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Cincy Fossil

Strange - Centipede or Plant? Need help!

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Cincy Fossil

Hello, I am brand new to the forum - I hunt for fossils often, but I am completely stumped here!

 

I found this a few years ago in Slade, KY - inside of the Red River Gorge - in the Red River.

 

I think it looks like a giant centipede, with some sort of antennae at the top, but one experienced fossil friend thinks it might be a cycad cross section.  I see legs, a critter.. but he sees a plant.

 

Hopefully one of you experts here can solve this mystery!

fossil 2.jpg

fossil 3.jpg

fossil 4.jpg

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Kane

I think your friend is correct. Neat piece!

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ynot

+1 for cycad.

Nice piece.

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Fossildude19

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Auspex

Sigillariostrobus?

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fifbrindacier

Nice imprint !

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piranha
59 minutes ago, Auspex said:

Sigillariostrobus?

 

 

I will wager: Lepidostrobus  @fiddlehead

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KimTexan

Very cool.

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Plantguy

+1 for Lepidostrobus. Looking forward to seeing what Jacks comments are. Mighty neat cone! 

Regards, Chris 

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Cincy Fossil

Is there a way to add new keywords to a post once it has been created?  For example, should I add the keyword Lepidostrobus to this?

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FossilDAWG

Wait until there is a consensus on the ID, then we can add a tag.

 

Don

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Cincy Fossil

 I think you are really onto something here with that being a Fossil of Calcareous Algae.  If that’s what it is, would that date it to around 463 million years?  

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Carl

Can't say I know much about them. And it seems they are a tough topic to dig into. But often when I see a pattern it sticks with me.

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Carl

By the way, it's a GORGEOUS fossil you've got there!

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Tidgy's Dad

Wonderful fossil, simply a delight! :wub:

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KimTexan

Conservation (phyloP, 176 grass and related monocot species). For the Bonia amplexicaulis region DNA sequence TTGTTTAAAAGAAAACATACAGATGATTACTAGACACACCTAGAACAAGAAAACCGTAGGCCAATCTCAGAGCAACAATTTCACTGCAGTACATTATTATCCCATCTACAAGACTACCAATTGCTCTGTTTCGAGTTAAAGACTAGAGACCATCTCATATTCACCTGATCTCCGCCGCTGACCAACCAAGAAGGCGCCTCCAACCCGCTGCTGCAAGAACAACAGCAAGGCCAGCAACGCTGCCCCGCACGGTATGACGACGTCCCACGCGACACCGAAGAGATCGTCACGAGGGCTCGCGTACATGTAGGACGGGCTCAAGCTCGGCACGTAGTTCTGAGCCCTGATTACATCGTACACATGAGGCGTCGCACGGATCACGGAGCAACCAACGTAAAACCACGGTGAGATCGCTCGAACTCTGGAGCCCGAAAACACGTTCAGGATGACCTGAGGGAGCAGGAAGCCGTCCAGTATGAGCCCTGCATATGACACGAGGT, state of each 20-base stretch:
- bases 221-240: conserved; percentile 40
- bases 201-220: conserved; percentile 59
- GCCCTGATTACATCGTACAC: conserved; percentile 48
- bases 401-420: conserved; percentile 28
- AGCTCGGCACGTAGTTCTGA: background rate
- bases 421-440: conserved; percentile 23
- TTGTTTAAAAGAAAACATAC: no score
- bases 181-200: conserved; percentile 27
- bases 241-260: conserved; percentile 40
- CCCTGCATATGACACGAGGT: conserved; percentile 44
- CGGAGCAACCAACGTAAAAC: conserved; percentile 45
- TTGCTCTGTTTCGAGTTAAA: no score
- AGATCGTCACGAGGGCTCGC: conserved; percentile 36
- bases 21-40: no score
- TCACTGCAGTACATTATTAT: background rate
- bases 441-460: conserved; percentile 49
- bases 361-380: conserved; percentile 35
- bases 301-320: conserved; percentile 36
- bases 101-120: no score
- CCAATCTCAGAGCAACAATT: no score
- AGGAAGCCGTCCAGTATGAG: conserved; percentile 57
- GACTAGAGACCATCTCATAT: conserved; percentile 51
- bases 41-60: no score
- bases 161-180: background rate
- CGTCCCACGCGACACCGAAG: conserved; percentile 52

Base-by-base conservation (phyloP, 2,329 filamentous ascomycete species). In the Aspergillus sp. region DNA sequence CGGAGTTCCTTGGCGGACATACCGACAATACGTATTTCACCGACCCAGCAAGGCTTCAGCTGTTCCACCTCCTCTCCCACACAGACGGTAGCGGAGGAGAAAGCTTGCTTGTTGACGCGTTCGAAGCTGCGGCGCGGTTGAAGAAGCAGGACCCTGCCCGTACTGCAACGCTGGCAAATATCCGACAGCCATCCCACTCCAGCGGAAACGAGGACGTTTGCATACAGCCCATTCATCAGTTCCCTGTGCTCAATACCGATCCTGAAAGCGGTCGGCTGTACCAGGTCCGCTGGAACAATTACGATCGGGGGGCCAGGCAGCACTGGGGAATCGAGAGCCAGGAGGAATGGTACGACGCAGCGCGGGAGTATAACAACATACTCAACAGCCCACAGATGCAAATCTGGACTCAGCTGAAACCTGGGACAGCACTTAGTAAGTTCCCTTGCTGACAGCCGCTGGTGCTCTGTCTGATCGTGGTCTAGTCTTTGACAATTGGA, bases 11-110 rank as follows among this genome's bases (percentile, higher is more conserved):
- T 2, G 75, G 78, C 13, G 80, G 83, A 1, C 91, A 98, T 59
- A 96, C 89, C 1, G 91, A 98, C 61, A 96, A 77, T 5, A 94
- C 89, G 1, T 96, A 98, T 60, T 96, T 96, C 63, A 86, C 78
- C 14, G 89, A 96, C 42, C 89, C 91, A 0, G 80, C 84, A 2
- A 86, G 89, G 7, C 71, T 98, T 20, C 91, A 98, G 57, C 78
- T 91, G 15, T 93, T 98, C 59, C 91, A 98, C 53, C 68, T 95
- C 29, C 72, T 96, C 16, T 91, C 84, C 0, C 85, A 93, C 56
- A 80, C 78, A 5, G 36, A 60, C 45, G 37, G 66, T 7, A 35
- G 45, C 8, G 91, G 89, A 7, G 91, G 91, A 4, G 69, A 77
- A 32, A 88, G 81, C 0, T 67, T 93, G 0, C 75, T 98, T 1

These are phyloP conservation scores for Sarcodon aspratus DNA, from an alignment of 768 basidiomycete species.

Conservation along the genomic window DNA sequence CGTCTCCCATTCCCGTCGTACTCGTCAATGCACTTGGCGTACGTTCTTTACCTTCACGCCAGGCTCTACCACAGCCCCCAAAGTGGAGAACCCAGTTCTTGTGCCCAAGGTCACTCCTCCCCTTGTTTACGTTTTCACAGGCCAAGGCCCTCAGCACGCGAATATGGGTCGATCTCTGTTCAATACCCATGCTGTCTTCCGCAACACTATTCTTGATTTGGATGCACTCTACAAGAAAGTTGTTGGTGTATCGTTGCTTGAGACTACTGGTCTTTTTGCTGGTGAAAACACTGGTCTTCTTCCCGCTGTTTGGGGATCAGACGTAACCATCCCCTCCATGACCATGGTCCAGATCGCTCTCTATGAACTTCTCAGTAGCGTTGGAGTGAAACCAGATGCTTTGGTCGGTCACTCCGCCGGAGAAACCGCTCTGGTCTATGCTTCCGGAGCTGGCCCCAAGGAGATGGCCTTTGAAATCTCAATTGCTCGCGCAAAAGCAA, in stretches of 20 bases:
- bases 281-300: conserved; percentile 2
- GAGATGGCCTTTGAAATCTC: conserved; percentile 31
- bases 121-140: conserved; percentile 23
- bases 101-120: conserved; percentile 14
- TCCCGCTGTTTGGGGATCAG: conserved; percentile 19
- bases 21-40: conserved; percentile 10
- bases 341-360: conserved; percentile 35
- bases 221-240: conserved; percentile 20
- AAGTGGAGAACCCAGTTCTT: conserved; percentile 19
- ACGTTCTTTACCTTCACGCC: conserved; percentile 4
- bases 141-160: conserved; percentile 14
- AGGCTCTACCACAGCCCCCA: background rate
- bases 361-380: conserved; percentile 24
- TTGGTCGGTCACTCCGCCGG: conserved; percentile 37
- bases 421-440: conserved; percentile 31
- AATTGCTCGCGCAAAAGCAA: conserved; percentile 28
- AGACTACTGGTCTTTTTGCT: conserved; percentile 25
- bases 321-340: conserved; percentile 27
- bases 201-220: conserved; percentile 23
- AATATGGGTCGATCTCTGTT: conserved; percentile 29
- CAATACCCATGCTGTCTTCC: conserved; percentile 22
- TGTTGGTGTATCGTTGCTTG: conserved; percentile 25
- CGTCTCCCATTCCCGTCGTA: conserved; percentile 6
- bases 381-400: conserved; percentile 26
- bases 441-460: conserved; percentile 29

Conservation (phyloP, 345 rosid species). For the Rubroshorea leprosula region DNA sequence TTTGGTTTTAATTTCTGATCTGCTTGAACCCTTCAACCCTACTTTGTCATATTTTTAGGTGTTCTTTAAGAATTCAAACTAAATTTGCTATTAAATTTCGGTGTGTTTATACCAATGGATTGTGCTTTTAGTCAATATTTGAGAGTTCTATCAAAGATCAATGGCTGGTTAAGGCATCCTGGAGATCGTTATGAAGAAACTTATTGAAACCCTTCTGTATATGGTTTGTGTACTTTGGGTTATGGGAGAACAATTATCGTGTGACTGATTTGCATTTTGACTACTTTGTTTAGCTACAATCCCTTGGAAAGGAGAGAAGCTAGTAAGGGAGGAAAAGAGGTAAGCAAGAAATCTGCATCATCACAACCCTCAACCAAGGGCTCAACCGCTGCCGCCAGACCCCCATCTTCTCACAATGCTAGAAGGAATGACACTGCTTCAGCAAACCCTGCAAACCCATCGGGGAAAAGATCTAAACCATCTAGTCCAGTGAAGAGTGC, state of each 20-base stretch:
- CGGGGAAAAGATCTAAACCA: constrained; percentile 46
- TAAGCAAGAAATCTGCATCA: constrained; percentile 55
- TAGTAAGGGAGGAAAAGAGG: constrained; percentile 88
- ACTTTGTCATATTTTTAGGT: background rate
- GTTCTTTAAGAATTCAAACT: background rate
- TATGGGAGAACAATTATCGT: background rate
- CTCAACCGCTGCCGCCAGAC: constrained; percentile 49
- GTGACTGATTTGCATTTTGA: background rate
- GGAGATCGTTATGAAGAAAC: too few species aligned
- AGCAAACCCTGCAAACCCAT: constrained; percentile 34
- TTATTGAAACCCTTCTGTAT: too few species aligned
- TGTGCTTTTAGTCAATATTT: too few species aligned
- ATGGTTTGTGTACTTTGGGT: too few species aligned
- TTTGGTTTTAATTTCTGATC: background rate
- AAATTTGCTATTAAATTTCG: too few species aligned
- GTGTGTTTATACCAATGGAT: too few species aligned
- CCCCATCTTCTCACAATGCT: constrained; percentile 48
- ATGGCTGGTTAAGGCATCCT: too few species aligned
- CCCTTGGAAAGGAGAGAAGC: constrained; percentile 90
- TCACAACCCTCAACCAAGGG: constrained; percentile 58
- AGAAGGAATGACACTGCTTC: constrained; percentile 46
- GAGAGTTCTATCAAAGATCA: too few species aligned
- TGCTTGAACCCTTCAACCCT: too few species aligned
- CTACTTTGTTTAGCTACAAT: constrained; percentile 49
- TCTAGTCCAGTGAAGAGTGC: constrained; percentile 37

I don’t think @fiddlehead ever weighed in. 

I’d like to hear @piranha and @Auspex thoughts on the algae.

It is a pretty cool looking fossil.

I was trying to figure out if it was more likely to be terrestrial or marine in origin. Did you find it in situ or lose in the area?

 

I looked at the formations in the area of Red River Gorge NW of Slade. There is a Red River Gorge Camp Ground there. The actual gorge seemed to be further NE of Pine Ridge. At least as per what popped up on the map.

 Depending upon where you were in the river there appear to be numerous  Mississippian and Pennsylvanian formations along the river.

1. The Borden Formation which is primarily a dolomite Mississippian. There was mention of brachiopods in a layer of the formation. It seems to run immediately along the river in many places.

2.  The Slade Formation Mississippian, which sounds most interesting and possibly your most likely candidate formation. The USGS reports large crinoid columns of 0.5 inches overlaying brachiopods and smaller crinoids. Other layers below that have abundant brachiopods, bryozoa and other fossils. This sounds like the most fossiliferous formation in the area along with other subformation within it.

3. Pikeville Formation is up near the actual gorge adjoining the Slade along the gorge. It is largely middle Pennsylvanian terrestrial with abundant coal deposits. Plant fossils are common.

There are a number of other formations very close to the river which are Pennsylvanian that seem to have both marine and terrestrial. Anything in those formations could end up in the river.

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Auspex
42 minutes ago, KimTexan said: